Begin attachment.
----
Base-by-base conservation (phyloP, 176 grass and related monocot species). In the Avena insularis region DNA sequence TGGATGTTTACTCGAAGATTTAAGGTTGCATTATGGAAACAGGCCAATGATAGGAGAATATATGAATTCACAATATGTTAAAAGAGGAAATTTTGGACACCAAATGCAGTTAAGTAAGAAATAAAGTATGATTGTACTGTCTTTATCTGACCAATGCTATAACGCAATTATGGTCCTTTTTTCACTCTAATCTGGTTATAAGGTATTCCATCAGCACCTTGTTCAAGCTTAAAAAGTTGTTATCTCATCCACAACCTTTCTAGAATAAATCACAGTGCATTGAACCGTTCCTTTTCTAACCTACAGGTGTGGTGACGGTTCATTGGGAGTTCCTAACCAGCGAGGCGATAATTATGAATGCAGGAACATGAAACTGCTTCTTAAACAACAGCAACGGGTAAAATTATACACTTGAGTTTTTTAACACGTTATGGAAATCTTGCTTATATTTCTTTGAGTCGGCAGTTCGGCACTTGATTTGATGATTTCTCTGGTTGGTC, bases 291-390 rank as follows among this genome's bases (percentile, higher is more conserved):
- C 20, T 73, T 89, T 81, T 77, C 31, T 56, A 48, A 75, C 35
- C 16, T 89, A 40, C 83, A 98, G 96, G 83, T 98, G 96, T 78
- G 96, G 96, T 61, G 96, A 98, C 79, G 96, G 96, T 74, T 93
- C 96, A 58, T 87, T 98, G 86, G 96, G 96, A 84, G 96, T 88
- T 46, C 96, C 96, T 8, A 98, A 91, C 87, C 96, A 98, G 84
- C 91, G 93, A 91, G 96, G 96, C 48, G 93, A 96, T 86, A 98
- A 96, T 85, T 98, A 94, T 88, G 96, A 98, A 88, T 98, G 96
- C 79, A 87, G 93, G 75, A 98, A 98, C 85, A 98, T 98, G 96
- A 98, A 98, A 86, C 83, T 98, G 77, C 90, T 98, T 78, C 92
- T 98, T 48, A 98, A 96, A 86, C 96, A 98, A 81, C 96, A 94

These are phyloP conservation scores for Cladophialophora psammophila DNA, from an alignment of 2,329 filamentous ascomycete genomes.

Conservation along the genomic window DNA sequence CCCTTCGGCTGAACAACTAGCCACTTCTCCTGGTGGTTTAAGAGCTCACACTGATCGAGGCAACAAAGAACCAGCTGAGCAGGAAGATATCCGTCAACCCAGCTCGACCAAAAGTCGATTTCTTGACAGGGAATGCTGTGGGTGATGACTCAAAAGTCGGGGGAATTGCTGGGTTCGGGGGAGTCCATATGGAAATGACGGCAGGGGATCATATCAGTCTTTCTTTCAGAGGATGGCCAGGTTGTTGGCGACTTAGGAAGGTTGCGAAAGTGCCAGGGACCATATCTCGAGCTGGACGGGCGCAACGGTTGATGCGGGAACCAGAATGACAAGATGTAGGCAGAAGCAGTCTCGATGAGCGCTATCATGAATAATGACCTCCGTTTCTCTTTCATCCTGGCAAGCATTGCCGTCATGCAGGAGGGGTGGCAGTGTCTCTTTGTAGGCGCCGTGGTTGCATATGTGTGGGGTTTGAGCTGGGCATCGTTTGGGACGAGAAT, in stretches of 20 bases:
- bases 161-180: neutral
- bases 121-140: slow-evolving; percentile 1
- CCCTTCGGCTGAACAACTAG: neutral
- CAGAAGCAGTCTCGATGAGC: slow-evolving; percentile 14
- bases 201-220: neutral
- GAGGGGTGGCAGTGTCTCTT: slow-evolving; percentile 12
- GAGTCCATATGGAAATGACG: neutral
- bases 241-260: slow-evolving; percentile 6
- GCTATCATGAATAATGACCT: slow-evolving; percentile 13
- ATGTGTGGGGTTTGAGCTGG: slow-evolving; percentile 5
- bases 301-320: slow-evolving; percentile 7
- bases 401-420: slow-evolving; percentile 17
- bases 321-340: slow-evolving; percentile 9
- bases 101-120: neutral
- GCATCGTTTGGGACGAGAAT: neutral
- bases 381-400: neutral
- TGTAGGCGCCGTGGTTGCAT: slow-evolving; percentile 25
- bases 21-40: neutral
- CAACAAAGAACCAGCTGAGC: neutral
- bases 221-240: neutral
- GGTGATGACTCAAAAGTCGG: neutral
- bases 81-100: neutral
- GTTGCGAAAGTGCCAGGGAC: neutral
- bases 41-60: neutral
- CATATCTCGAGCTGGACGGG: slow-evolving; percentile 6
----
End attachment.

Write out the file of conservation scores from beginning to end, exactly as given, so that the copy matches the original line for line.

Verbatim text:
Base-by-base conservation (phyloP, 176 grass and related monocot species). In the Avena insularis region DNA sequence TGGATGTTTACTCGAAGATTTAAGGTTGCATTATGGAAACAGGCCAATGATAGGAGAATATATGAATTCACAATATGTTAAAAGAGGAAATTTTGGACACCAAATGCAGTTAAGTAAGAAATAAAGTATGATTGTACTGTCTTTATCTGACCAATGCTATAACGCAATTATGGTCCTTTTTTCACTCTAATCTGGTTATAAGGTATTCCATCAGCACCTTGTTCAAGCTTAAAAAGTTGTTATCTCATCCACAACCTTTCTAGAATAAATCACAGTGCATTGAACCGTTCCTTTTCTAACCTACAGGTGTGGTGACGGTTCATTGGGAGTTCCTAACCAGCGAGGCGATAATTATGAATGCAGGAACATGAAACTGCTTCTTAAACAACAGCAACGGGTAAAATTATACACTTGAGTTTTTTAACACGTTATGGAAATCTTGCTTATATTTCTTTGAGTCGGCAGTTCGGCACTTGATTTGATGATTTCTCTGGTTGGTC, bases 291-390 rank as follows among this genome's bases (percentile, higher is more conserved):
- C 20, T 73, T 89, T 81, T 77, C 31, T 56, A 48, A 75, C 35
- C 16, T 89, A 40, C 83, A 98, G 96, G 83, T 98, G 96, T 78
- G 96, G 96, T 61, G 96, A 98, C 79, G 96, G 96, T 74, T 93
- C 96, A 58, T 87, T 98, G 86, G 96, G 96, A 84, G 96, T 88
- T 46, C 96, C 96, T 8, A 98, A 91, C 87, C 96, A 98, G 84
- C 91, G 93, A 91, G 96, G 96, C 48, G 93, A 96, T 86, A 98
- A 96, T 85, T 98, A 94, T 88, G 96, A 98, A 88, T 98, G 96
- C 79, A 87, G 93, G 75, A 98, A 98, C 85, A 98, T 98, G 96
- A 98, A 98, A 86, C 83, T 98, G 77, C 90, T 98, T 78, C 92
- T 98, T 48, A 98, A 96, A 86, C 96, A 98, A 81, C 96, A 94

These are phyloP conservation scores for Cladophialophora psammophila DNA, from an alignment of 2,329 filamentous ascomycete genomes.

Conservation along the genomic window DNA sequence CCCTTCGGCTGAACAACTAGCCACTTCTCCTGGTGGTTTAAGAGCTCACACTGATCGAGGCAACAAAGAACCAGCTGAGCAGGAAGATATCCGTCAACCCAGCTCGACCAAAAGTCGATTTCTTGACAGGGAATGCTGTGGGTGATGACTCAAAAGTCGGGGGAATTGCTGGGTTCGGGGGAGTCCATATGGAAATGACGGCAGGGGATCATATCAGTCTTTCTTTCAGAGGATGGCCAGGTTGTTGGCGACTTAGGAAGGTTGCGAAAGTGCCAGGGACCATATCTCGAGCTGGACGGGCGCAACGGTTGATGCGGGAACCAGAATGACAAGATGTAGGCAGAAGCAGTCTCGATGAGCGCTATCATGAATAATGACCTCCGTTTCTCTTTCATCCTGGCAAGCATTGCCGTCATGCAGGAGGGGTGGCAGTGTCTCTTTGTAGGCGCCGTGGTTGCATATGTGTGGGGTTTGAGCTGGGCATCGTTTGGGACGAGAAT, in stretches of 20 bases:
- bases 161-180: neutral
- bases 121-140: slow-evolving; percentile 1
- CCCTTCGGCTGAACAACTAG: neutral
- CAGAAGCAGTCTCGATGAGC: slow-evolving; percentile 14
- bases 201-220: neutral
- GAGGGGTGGCAGTGTCTCTT: slow-evolving; percentile 12
- GAGTCCATATGGAAATGACG: neutral
- bases 241-260: slow-evolving; percentile 6
- GCTATCATGAATAATGACCT: slow-evolving; percentile 13
- ATGTGTGGGGTTTGAGCTGG: slow-evolving; percentile 5
- bases 301-320: slow-evolving; percentile 7
- bases 401-420: slow-evolving; percentile 17
- bases 321-340: slow-evolving; percentile 9
- bases 101-120: neutral
- GCATCGTTTGGGACGAGAAT: neutral
- bases 381-400: neutral
- TGTAGGCGCCGTGGTTGCAT: slow-evolving; percentile 25
- bases 21-40: neutral
- CAACAAAGAACCAGCTGAGC: neutral
- bases 221-240: neutral
- GGTGATGACTCAAAAGTCGG: neutral
- bases 81-100: neutral
- GTTGCGAAAGTGCCAGGGAC: neutral
- bases 41-60: neutral
- CATATCTCGAGCTGGACGGG: slow-evolving; percentile 6